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Jian Ling and Chidong Zhang

1. Introduction Diabatic heating in the atmosphere is a combined consequence of radiative fluxes, phase changes of water substance, and turbulence flux of sensible heat from the earth’s surface. In the tropics, it is the major driving force of the atmospheric circulation. Through that, it acts as a unique cross-scale link between cloud microphysics and the global energy and water cycles. The importance of the vertical structure of diabatic heating cannot be overstated. The tropical atmospheric

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Samson Hagos, Chidong Zhang, Wei-Kuo Tao, Steve Lang, Yukari N. Takayabu, Shoichi Shige, Masaki Katsumata, Bill Olson, and Tristan L’Ecuyer

1. Introduction To the first order, the atmospheric general circulation redistributes energy and balances the horizontal and vertical gradients of diabatic heating. Since the earth’s atmosphere is primarily heated from the surface, convective processes are required to maintain the troposphere close to neutral stratification. On the large scale, the heating gradient between the tropics and extratropics is balanced by the poleward transport of the heat of the general circulation. However, the

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Samson Hagos

observations. In those algorithms, cloud types are inferred from the vertical structure of radar reflectivity and the associated profiles are obtained from cloud-resolving model simulations ( Shige et al. 2004 ; Tao et al. 2006 ). Another method of estimating latent heating profiles has been the use of in situ measurements of wind, pressure, and temperature using an array of soundings over a region to calculate the total diabatic heating Q 1 . In this approach, vertical velocity is first derived from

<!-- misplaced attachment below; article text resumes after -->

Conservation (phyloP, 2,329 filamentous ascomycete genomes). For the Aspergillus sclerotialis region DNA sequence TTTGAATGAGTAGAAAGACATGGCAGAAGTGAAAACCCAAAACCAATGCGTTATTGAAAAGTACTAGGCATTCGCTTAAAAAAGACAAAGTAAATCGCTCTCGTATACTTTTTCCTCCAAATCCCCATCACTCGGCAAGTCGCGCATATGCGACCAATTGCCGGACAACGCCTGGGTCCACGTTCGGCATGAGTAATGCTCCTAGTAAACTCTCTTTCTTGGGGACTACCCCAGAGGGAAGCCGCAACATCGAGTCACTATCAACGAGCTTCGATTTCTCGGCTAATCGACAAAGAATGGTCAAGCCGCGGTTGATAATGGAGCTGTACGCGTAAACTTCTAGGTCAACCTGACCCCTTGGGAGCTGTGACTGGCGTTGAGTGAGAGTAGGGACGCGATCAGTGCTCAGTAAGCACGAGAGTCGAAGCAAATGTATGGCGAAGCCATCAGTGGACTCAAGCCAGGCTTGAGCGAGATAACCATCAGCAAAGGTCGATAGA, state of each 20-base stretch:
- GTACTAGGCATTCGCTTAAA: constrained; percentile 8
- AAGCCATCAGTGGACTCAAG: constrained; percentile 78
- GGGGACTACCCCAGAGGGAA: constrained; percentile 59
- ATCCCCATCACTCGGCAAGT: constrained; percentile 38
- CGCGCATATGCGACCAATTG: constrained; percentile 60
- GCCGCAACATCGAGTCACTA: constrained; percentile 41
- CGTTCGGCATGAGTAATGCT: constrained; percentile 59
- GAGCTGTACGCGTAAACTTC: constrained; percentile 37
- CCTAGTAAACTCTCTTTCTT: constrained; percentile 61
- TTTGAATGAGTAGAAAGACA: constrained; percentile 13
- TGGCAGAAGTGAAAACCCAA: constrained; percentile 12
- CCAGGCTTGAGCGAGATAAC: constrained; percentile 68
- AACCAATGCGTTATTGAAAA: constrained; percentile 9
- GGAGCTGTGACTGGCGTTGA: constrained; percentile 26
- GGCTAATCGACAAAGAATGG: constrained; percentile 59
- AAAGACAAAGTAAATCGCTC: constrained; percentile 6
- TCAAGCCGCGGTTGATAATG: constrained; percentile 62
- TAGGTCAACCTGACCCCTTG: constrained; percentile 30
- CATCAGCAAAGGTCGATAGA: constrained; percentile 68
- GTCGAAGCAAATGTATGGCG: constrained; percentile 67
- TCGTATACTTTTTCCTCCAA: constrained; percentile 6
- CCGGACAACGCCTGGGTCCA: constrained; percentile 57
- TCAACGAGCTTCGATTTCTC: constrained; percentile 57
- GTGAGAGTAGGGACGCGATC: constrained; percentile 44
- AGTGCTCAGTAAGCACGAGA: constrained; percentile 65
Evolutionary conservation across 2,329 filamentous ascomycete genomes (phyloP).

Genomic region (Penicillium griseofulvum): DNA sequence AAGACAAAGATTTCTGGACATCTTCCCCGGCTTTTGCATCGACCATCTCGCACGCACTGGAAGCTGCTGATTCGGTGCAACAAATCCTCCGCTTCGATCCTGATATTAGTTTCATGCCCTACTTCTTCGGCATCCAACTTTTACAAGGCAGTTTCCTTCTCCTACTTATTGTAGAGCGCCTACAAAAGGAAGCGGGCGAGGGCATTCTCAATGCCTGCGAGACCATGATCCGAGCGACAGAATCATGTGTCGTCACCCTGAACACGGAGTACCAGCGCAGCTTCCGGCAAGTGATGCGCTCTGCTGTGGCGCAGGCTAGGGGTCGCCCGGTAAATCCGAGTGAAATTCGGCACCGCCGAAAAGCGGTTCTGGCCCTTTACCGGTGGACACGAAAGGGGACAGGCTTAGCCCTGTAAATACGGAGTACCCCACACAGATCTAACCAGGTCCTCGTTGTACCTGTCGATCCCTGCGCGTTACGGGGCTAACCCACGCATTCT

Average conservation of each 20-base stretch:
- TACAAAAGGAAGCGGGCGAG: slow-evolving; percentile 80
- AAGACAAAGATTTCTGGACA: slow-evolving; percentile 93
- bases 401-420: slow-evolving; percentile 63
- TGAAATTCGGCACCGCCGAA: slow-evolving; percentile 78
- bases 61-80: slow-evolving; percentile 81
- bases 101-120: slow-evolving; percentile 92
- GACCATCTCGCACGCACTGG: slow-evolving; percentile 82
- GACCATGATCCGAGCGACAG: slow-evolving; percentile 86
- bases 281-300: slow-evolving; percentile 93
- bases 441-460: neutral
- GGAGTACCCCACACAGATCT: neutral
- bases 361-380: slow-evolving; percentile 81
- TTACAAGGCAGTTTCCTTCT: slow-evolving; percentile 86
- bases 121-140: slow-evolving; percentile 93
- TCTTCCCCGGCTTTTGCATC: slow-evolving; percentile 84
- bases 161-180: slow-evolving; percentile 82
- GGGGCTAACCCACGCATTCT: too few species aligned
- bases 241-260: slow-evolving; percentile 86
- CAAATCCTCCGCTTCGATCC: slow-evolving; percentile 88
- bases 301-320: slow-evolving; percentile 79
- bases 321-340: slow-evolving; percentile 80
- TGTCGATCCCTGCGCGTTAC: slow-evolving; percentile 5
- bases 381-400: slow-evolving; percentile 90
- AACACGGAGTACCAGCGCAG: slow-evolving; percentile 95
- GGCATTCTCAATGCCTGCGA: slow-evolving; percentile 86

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Abheera Hazra and V. Krishnamurthy

India during the active (break) phase. Additionally, a regional Walker circulation propagates eastward over the equatorial Indian Ocean. The space–time structures of precipitation, convection, and circulation in the leading MISO are somewhat better understood. In the tropics, the diabatic heating is the main source of energy that drives the atmospheric circulation, which in turn influences the diabatic heating through atmospheric instabilities. The tropical region receives two-thirds of the global

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Joy Romanski and William B. Rossow

generation of A e ( G e ) ( Suomi and Shen 1963 ; Hansen and Nagle 1984 ). Neither the sign nor magnitude of G e is well determined because of insufficient space–time resolution of the conventional weather observations [ Oort and Peixoto (1983) , for instance, use monthly mean quantities]. Thus, G is not well quantified. Moreover, the residual calculation does not allow one to determine the separate contributions to G by the different diabatic heating processes, so these contributions have not

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Youkyoung Jang and David M. Straus